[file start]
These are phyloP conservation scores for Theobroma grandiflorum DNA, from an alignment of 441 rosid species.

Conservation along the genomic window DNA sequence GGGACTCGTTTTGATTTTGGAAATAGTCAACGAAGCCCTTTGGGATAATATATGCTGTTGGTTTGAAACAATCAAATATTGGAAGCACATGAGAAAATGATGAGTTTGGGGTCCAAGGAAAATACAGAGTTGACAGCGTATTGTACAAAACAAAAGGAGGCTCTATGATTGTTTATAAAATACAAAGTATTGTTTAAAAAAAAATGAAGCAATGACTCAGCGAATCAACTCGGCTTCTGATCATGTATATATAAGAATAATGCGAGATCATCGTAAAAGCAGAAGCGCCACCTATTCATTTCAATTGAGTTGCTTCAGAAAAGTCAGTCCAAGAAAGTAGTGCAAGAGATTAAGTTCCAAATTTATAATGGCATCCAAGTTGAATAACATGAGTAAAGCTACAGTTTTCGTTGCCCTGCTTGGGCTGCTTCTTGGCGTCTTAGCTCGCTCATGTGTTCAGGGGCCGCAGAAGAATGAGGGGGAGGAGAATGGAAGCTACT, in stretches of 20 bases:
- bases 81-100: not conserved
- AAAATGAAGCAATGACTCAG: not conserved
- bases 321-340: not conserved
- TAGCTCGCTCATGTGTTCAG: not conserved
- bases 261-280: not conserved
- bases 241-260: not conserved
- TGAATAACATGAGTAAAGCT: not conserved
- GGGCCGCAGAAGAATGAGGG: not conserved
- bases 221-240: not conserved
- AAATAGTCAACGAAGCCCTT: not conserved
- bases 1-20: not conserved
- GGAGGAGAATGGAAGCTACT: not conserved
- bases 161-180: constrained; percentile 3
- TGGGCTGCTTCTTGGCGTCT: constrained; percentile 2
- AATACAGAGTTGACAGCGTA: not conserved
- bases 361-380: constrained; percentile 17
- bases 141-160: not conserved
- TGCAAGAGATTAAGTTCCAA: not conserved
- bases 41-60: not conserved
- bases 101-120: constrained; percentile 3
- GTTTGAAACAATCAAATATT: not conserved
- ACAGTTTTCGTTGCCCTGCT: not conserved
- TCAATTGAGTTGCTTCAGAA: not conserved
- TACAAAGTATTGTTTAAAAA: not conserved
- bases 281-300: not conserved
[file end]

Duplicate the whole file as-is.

These are phyloP conservation scores for Theobroma grandiflorum DNA, from an alignment of 441 rosid species.

Conservation along the genomic window DNA sequence GGGACTCGTTTTGATTTTGGAAATAGTCAACGAAGCCCTTTGGGATAATATATGCTGTTGGTTTGAAACAATCAAATATTGGAAGCACATGAGAAAATGATGAGTTTGGGGTCCAAGGAAAATACAGAGTTGACAGCGTATTGTACAAAACAAAAGGAGGCTCTATGATTGTTTATAAAATACAAAGTATTGTTTAAAAAAAAATGAAGCAATGACTCAGCGAATCAACTCGGCTTCTGATCATGTATATATAAGAATAATGCGAGATCATCGTAAAAGCAGAAGCGCCACCTATTCATTTCAATTGAGTTGCTTCAGAAAAGTCAGTCCAAGAAAGTAGTGCAAGAGATTAAGTTCCAAATTTATAATGGCATCCAAGTTGAATAACATGAGTAAAGCTACAGTTTTCGTTGCCCTGCTTGGGCTGCTTCTTGGCGTCTTAGCTCGCTCATGTGTTCAGGGGCCGCAGAAGAATGAGGGGGAGGAGAATGGAAGCTACT, in stretches of 20 bases:
- bases 81-100: not conserved
- AAAATGAAGCAATGACTCAG: not conserved
- bases 321-340: not conserved
- TAGCTCGCTCATGTGTTCAG: not conserved
- bases 261-280: not conserved
- bases 241-260: not conserved
- TGAATAACATGAGTAAAGCT: not conserved
- GGGCCGCAGAAGAATGAGGG: not conserved
- bases 221-240: not conserved
- AAATAGTCAACGAAGCCCTT: not conserved
- bases 1-20: not conserved
- GGAGGAGAATGGAAGCTACT: not conserved
- bases 161-180: constrained; percentile 3
- TGGGCTGCTTCTTGGCGTCT: constrained; percentile 2
- AATACAGAGTTGACAGCGTA: not conserved
- bases 361-380: constrained; percentile 17
- bases 141-160: not conserved
- TGCAAGAGATTAAGTTCCAA: not conserved
- bases 41-60: not conserved
- bases 101-120: constrained; percentile 3
- GTTTGAAACAATCAAATATT: not conserved
- ACAGTTTTCGTTGCCCTGCT: not conserved
- TCAATTGAGTTGCTTCAGAA: not conserved
- TACAAAGTATTGTTTAAAAA: not conserved
- bases 281-300: not conserved